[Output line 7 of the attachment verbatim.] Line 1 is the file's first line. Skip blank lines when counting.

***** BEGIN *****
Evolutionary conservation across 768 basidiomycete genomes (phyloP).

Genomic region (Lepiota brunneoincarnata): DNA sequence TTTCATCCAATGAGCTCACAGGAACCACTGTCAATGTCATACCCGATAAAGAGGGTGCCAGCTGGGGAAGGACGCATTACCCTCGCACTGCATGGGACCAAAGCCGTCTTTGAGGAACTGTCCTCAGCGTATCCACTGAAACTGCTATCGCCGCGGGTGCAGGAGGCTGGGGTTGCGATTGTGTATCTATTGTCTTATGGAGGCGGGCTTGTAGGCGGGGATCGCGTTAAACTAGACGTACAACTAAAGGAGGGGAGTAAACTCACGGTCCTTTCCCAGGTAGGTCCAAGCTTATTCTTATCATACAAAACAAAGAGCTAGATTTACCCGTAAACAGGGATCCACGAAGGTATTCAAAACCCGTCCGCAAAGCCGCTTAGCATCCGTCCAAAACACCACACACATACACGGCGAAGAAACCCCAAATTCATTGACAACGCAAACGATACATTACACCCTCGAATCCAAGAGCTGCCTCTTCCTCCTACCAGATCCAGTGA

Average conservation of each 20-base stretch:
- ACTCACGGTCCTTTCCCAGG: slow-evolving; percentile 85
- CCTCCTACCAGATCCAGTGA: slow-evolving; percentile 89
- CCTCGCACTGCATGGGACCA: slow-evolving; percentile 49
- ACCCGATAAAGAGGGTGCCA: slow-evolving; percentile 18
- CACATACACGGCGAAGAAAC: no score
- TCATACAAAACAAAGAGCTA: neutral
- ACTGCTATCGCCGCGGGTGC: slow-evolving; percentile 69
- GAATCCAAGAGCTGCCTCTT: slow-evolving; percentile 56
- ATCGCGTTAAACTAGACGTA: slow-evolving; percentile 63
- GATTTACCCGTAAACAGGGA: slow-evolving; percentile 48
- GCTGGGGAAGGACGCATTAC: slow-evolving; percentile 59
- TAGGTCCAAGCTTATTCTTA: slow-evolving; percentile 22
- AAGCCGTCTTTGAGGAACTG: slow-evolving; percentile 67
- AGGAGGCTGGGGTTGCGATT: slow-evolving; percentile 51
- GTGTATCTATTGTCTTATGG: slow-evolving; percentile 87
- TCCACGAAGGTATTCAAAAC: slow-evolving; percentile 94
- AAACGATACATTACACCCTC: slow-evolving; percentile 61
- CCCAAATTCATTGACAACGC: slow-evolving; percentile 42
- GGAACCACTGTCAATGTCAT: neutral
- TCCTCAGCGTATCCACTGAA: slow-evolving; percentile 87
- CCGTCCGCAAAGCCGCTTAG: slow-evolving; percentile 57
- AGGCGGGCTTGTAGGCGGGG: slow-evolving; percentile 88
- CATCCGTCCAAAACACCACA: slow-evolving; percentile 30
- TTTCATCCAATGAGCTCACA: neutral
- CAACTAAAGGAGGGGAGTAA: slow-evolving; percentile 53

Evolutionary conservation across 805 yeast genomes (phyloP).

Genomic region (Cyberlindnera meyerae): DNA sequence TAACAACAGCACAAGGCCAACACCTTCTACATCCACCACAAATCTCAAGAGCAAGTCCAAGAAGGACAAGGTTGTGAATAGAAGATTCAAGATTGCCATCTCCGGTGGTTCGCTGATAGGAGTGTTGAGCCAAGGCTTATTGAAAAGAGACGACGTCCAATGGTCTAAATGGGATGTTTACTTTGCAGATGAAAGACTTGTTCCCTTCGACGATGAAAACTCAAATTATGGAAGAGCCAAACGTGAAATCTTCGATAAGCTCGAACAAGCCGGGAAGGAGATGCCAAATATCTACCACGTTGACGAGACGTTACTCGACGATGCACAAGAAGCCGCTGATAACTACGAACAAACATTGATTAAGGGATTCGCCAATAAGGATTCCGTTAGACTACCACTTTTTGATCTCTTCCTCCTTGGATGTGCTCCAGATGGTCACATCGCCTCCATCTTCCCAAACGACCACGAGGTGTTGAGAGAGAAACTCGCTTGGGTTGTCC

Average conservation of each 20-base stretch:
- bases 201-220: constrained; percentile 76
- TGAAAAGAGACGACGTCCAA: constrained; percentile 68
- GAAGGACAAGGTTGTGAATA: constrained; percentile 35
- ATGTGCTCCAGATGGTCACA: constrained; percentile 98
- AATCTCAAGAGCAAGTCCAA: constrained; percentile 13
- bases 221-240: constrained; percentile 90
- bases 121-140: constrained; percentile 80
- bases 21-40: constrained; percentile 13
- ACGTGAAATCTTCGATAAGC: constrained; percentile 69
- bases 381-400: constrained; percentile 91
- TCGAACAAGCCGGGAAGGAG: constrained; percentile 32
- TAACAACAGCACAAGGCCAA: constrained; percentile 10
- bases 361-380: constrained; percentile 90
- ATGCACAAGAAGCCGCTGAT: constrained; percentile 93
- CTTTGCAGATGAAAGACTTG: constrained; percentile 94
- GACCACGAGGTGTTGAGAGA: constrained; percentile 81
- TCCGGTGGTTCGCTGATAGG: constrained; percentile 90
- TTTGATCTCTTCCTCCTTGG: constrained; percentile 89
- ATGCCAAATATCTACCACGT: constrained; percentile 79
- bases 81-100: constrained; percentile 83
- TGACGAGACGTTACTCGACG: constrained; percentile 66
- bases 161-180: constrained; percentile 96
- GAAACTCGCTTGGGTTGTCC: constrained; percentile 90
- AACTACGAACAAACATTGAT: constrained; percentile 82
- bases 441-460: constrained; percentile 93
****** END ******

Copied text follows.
- ACCCGATAAAGAGGGTGCCA: slow-evolving; percentile 18